The priest at the center of an acid attack against the seven prelates who were adjudicating his laicization case at the Synod at Petraki Monastery in Athens on Wednesday has been sent to a psychiatric hospital.
Greek police officers arrested the man after the disturbing incident, in which not only seven Metropolitans but also lawyers and a police guard were injured.
The unprecedented attack on the ten individuals came as the accused priest, who was allegedly involved in drugs, was brought before the tribunal and threatened with laicization, or the removal for his priestly duties.
He was committed to the state psychiatric hospital Dromokaitio and is under police guard pending a psychiatric evaluation. Greek authorities had earlier concluded that the man involved in the acid attack is in no position to testify before a prosecutor at the present time.
Acid attack shocks nation of Greece
The police case file has not yet been sent on to the prosecutor’s office, so no official charges have yet been filed in the disturbing and unprecedented incident.
The attack took place just after the metropolitans had decided on disciplinary measures against the priest and hieromonk for alleged trafficking in drugs.
The seven prelates suffered injuries from a corrosive liquid, thought to be a type of acid, on their faces and hands. They are all currently being treated in hospitals for their injuries.
The suspect also injured a police officer who helped restrain him after the incident occurred, as well as a lawyer and a presiding priest who were on the scene at the Synod.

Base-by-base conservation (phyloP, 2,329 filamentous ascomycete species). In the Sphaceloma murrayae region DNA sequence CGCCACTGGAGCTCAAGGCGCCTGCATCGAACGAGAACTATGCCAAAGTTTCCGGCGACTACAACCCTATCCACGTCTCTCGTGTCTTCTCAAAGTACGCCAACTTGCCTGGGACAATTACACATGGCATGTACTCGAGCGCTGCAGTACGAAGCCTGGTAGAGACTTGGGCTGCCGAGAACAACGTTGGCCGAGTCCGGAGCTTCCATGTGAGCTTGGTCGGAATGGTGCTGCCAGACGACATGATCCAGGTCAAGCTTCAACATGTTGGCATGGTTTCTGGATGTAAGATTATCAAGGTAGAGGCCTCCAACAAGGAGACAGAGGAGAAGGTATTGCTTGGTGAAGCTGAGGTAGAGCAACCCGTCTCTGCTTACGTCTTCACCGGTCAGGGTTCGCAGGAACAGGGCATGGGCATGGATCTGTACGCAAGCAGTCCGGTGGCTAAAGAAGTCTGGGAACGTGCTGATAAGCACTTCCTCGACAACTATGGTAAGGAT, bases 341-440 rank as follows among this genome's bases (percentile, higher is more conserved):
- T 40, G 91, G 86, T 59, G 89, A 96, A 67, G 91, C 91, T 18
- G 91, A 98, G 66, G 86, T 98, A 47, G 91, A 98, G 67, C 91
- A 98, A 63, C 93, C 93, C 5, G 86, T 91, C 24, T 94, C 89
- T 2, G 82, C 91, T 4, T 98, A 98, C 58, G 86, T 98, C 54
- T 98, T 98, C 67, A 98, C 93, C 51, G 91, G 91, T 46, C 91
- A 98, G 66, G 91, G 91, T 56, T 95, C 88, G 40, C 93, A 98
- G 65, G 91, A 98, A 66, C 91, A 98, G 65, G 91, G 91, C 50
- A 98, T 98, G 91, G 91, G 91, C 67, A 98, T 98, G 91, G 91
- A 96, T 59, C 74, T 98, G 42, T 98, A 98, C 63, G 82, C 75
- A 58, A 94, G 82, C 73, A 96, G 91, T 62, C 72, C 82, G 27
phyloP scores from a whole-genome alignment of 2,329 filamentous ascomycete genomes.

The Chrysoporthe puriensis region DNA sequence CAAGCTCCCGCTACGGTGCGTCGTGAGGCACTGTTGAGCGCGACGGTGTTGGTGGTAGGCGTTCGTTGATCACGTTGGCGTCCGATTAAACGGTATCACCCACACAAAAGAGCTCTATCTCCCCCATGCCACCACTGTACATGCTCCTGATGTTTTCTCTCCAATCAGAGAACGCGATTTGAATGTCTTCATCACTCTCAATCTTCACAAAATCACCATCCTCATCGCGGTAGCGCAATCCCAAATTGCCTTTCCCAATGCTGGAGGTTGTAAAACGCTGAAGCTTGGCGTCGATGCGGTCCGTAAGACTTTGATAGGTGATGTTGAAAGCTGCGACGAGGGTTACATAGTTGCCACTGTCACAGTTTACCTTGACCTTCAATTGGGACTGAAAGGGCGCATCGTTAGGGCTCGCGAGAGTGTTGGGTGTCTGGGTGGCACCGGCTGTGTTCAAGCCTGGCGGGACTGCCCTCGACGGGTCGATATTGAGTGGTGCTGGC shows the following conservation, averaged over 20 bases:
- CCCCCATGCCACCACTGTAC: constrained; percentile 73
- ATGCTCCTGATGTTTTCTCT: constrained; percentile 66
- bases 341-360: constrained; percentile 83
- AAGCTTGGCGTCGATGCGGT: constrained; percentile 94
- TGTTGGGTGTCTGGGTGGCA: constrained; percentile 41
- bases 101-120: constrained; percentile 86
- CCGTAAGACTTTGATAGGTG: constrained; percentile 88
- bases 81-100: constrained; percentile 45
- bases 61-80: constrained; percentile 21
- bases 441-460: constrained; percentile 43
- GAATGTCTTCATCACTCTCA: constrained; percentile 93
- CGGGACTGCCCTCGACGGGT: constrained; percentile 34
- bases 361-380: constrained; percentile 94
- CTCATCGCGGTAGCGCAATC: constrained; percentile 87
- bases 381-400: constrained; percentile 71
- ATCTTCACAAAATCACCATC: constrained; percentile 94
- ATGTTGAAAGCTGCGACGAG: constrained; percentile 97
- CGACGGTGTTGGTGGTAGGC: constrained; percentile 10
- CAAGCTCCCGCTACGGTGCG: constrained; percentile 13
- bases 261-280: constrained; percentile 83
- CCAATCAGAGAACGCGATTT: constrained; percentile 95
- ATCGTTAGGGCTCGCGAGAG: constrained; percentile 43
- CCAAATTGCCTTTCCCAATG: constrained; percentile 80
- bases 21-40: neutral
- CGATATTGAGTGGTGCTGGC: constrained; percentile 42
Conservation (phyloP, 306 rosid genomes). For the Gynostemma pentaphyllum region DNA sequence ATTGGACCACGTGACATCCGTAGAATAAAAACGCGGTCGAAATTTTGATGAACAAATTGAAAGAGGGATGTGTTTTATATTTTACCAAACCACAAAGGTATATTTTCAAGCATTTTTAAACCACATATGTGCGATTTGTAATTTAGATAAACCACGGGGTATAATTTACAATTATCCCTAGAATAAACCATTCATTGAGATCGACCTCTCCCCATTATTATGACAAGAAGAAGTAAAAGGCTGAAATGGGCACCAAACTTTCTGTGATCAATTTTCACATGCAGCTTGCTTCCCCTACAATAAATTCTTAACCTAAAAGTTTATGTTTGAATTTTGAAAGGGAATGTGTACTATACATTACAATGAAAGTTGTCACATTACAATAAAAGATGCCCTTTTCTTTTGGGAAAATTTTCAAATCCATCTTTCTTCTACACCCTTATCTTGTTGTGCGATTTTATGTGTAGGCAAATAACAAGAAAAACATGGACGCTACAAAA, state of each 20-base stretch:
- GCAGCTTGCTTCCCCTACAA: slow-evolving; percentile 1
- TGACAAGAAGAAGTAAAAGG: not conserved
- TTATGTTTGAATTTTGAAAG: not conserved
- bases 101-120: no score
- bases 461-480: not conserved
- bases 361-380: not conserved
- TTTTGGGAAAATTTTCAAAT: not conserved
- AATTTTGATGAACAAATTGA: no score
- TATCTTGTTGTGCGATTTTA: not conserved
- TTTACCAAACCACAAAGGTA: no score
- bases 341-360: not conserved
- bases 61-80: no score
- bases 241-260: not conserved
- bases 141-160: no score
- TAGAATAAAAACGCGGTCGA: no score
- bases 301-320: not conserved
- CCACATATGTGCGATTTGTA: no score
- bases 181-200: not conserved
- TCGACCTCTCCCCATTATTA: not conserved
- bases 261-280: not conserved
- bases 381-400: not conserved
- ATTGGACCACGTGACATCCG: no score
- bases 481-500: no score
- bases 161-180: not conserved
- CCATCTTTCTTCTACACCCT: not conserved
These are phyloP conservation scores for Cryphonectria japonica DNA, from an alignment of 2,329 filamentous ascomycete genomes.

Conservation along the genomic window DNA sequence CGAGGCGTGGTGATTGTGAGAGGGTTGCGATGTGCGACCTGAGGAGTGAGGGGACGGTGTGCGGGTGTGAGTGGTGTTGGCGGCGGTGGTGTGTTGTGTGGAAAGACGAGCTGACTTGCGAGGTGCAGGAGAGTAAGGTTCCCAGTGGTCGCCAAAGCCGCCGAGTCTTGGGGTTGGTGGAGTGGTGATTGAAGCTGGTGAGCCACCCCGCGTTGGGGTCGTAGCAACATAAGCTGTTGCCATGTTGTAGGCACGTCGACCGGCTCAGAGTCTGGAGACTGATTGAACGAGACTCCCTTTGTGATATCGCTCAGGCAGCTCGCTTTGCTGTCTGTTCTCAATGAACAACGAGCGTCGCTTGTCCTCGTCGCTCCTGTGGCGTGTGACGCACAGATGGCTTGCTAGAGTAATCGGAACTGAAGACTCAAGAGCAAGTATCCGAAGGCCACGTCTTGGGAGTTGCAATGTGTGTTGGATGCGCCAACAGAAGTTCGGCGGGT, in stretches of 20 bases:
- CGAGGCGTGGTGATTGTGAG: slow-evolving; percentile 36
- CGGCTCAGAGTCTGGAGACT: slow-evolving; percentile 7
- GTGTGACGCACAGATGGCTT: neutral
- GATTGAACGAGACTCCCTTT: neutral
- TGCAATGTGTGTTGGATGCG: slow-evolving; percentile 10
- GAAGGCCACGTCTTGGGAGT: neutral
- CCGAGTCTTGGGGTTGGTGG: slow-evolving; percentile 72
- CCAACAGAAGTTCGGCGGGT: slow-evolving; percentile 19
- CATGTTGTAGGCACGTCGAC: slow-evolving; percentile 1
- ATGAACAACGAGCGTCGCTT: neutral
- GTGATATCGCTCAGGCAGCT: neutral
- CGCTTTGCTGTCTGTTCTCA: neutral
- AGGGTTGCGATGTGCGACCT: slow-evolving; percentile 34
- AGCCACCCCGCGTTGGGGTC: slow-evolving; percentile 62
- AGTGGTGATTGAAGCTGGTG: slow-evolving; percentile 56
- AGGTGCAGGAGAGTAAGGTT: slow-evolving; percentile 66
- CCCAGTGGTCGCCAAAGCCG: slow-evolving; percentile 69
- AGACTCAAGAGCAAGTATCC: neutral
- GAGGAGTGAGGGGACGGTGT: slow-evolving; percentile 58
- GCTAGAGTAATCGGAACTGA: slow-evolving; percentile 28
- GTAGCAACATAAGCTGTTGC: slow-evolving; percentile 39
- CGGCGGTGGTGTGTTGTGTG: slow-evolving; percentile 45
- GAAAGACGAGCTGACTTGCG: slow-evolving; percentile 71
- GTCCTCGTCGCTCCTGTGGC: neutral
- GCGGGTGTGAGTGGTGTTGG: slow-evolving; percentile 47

The 37-year-old priest and hieromonk has now been arrested and is in custody.
The seven metropolitans were immediately transported to Laiko Hospital in Athens while a police officer who ran to apprehend the priest was transferred to the 401 Military Hospital in the Greek capital.
The Metropolitans of Kassandreia, Nikodimos, Artis Kallinikos, Andreas of Dryinoupolis, Dionysios IV of Zakynthos, Kyrillos of Kifissia, Dimitrios of Goumenissa and Antonios of Glyfada are reportedly among those who were injured in the ghastly attack.
The proceedings came to a halt after the man stormed the building, which is where the Holy Synod always holds their meetings, and attacked the seven prelates.
“Fortunately we avoided the worst,” said Ieronymos, the Archbishop of Athens and All Greece, after the incident.
He told the press that the 37-year-old priest was being tried “for acts that did not match his function.”
Petraki Monastery in Athens is site of Holy Synod
The Monastery of the Holy Incorporeal Taxiarchs (Άγιοι Ασώματοι Ταξιάρχες), commonly known as Petraki Monastery (Μονή Πετράκη, “Monastery of Petrakis”), is a Byzantine-era monastery in Ampelokipoi, Athens.
It serves as the seat of the Holy Synod of the Church of Greece, where all major decisions are taken by the Archbishop of Athens and all Greece, along with other metropolitans.
The monastery’s katholikon, a cross-in-square church of the Constantinopolitan type, dates back to the 10th century. It was recorded during the Ottoman years as a stauropegic monastery and a metochion of the Karea Monastery, located on Mount Hymettus.
It was also known as tou Koukoupoule (τοῦ Κουκουπουλῆ), but received its current popular name in 1673, following its renovation by Parthenios Petrakis.
The Petraki Monastery is a treasure of Byzantine hagiography created by George Markou the Argeius, a prolific post-Byzantine ecclesiastic iconographer of the 18th century.